Segura and Connors had conspired in the alchemy of competition, in the transformation of a spindly teenager from a boy who could keep points going into a man who could end them—a fire-breathing dragon.
“There was a special closeness we had in those days,” Segura told me about Connors 25 years after they’d done most of their work together. “Before matches, he used to say, ‘Coach, do you believe in me?’ I said, ‘Jimbo, look, what does that guy do better than you? Does he move better than you? Does he hit the ball harder than you? Does he volley better than you? Then he’d say, ‘No, coach, we’re better.’ I got Jimmy in a state of hypnosis. He was spellbound.”
Soon enough, the whole world would come under that spell. Connors in 1974 became the first man who’d turned pro in the Open era to reach the No. 1 ranking. In large part, the BHTC had served as the Los Alamos testing ground for tennis’ atomic age. Everything contemporary tennis wants its stars to be—shot-makers, personalities, icons, warriors—was commenced on those BHTC days Segura and Connors had spent together. Through ball after ball, drill after drill, point to game to set to match to title to throne, Segura and Connors had not just rode the wave, they’d created it.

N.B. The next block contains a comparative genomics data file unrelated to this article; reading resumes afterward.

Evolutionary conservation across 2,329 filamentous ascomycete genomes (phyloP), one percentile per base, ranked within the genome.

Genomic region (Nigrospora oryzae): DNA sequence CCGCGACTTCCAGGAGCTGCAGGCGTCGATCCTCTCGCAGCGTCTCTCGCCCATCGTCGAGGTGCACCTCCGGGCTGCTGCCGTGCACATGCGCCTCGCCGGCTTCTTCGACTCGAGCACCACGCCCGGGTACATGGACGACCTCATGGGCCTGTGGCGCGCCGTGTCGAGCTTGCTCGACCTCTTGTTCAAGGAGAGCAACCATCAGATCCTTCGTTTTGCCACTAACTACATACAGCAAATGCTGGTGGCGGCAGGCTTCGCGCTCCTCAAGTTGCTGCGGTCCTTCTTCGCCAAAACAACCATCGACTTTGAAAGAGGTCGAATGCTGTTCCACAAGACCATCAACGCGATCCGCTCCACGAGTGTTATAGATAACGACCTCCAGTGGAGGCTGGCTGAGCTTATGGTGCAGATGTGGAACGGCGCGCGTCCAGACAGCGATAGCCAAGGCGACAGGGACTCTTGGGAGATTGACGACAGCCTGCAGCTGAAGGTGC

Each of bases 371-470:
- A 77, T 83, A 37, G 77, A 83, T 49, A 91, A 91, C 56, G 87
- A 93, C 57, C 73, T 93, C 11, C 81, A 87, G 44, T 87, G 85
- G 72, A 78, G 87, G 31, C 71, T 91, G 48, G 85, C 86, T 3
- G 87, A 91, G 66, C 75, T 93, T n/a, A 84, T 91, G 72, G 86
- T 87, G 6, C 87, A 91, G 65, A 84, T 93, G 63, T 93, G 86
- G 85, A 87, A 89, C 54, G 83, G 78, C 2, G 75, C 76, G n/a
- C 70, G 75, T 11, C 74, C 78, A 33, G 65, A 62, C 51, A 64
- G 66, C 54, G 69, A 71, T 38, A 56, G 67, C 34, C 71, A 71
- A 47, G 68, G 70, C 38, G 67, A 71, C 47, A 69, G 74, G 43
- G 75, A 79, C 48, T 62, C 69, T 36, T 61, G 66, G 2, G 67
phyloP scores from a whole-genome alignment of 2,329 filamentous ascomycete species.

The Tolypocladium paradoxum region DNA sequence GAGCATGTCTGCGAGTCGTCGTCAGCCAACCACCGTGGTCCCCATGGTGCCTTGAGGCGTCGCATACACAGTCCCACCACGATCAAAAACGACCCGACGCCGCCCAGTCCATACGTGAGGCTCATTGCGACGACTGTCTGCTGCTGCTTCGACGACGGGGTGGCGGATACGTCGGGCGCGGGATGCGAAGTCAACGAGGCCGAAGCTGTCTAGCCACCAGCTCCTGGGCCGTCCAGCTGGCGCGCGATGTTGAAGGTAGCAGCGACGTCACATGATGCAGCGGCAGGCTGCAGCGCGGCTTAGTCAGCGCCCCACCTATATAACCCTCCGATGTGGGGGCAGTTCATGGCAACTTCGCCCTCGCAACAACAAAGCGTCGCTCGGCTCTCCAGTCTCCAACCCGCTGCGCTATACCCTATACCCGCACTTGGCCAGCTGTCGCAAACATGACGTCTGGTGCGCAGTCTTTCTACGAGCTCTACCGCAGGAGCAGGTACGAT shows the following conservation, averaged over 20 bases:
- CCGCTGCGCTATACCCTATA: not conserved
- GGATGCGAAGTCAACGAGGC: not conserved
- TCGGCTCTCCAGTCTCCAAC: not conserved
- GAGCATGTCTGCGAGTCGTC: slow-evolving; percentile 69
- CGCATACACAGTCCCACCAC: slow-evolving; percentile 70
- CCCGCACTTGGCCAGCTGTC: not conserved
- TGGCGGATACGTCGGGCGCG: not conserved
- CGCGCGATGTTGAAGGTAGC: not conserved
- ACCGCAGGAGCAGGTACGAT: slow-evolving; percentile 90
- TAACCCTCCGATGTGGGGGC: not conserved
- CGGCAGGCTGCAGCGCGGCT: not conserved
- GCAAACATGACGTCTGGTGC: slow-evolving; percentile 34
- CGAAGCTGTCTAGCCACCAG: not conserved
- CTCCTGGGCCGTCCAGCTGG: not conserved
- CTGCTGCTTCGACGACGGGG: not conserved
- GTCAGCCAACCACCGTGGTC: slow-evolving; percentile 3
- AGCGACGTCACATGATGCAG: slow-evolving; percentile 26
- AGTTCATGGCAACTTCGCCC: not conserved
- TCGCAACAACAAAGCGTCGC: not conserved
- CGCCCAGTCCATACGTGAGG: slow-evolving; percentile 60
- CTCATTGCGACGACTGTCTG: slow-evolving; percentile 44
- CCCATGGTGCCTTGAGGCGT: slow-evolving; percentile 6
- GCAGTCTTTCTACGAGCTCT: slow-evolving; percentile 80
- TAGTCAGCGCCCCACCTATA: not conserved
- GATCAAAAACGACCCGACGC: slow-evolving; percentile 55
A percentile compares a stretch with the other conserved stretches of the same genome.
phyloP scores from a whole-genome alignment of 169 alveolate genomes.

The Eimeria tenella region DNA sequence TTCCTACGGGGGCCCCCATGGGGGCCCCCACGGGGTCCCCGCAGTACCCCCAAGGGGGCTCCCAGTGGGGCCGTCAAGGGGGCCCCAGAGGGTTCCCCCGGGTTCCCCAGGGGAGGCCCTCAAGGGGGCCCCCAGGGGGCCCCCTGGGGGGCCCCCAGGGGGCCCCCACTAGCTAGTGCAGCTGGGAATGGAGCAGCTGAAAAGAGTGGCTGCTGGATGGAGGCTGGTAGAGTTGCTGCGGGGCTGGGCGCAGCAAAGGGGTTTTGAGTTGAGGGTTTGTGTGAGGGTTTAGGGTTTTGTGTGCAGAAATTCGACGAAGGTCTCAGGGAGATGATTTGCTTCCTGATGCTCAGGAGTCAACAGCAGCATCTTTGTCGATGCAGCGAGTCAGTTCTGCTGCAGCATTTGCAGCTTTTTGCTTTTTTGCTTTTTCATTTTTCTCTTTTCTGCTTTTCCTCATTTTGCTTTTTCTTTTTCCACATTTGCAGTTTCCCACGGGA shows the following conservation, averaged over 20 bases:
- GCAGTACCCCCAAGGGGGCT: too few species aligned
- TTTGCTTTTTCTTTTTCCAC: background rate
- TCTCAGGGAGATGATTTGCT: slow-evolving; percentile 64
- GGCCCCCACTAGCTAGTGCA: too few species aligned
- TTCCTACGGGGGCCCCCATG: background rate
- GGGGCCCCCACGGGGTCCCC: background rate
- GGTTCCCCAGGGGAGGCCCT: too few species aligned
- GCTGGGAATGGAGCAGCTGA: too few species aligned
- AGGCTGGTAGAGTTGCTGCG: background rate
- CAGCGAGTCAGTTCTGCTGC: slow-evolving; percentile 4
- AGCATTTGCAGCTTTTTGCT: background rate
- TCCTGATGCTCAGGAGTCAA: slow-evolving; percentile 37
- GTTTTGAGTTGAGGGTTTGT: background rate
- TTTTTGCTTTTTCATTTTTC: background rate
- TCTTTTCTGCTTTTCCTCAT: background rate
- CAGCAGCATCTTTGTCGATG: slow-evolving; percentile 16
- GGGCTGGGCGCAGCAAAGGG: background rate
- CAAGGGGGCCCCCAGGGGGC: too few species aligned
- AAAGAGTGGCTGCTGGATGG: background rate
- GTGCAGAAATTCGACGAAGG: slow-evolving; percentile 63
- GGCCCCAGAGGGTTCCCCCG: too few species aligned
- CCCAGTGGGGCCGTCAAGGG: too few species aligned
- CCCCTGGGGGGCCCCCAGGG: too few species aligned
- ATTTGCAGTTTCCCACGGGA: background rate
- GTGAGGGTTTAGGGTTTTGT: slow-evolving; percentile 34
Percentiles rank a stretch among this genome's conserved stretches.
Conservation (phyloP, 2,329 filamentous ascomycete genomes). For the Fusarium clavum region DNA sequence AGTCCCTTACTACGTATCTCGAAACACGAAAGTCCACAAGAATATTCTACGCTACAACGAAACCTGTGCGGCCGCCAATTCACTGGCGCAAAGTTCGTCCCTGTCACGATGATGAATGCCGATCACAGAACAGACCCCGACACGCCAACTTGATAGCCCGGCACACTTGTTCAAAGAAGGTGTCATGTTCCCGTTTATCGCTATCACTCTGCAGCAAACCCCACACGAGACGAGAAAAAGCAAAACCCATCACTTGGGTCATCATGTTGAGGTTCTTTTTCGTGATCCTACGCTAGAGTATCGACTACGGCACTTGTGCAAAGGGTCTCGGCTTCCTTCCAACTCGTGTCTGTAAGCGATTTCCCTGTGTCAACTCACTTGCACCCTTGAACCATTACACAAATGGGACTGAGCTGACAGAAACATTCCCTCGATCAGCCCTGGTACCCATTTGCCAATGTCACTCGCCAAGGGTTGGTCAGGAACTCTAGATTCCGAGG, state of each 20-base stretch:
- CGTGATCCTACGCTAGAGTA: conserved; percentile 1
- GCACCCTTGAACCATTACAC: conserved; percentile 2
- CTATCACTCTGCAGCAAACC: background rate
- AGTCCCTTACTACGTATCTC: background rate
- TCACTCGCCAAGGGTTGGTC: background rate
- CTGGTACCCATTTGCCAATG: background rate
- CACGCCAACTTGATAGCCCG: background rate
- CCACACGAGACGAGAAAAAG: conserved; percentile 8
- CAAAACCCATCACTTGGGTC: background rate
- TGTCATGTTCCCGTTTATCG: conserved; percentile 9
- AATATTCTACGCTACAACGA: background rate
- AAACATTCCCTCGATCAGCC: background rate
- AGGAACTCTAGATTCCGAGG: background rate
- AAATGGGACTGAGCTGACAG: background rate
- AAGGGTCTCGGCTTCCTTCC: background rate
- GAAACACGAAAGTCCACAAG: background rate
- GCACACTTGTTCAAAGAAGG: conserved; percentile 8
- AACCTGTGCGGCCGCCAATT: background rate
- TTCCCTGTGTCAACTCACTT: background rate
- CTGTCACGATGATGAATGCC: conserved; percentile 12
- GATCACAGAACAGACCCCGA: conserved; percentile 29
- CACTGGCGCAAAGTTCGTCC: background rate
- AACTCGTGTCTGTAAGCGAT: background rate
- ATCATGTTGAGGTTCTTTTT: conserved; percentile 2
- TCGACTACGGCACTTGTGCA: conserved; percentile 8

“He would tell me that I was the player he would have been,” said Connors.
Again, close enough, but no tears.
Instead, from the man who had repeatedly delivered the emphatic counterpunch—the inspired riposte that would flip the tables—Connors’ closing words: “I am the player that he made.”
There it was, Jimmy Connors, tennis’ resolute lone wolf, well aware of the others—grandmother, mother, Segura—who had taken him from East St. Louis to the pinnacle. Like Segura, Connors saw tennis as a democracy. For Connors, though, that democratic sensibility had often been so pure and raw, so sharply tuned in crisp strokes and competitive fury, that it had frequently come with a painful price tag. As Alexis de Tocqueville wrote in Democracy in America, “Thus not only does democracy make every man forget his ancestors, but it hides his descendants and separates his contemporaries from him; it throws him back forever upon himself alone and threatens in the end to confine him entirely within the solitude of his own heart.”
But Segura’s life and death had helped even Connors come in from the cold. Beneath the earth was the river. As Segura had demonstrated so vividly, tennis wasn’t an individual sport. It was a relationship sport, its competitors—or, in movement parlance, players—deeply connected to one another in war and love. Segura respected you and the game so much that he would try to beat your brains out. Then, treating you to dinner, he would tell you how he’d done it and what you needed to do to beat him and anyone else along the path of pursuit. If you didn’t, you were wasting the miracle. Isn’t that how life should be, two people, urging one another on inside the arena? Just me and you.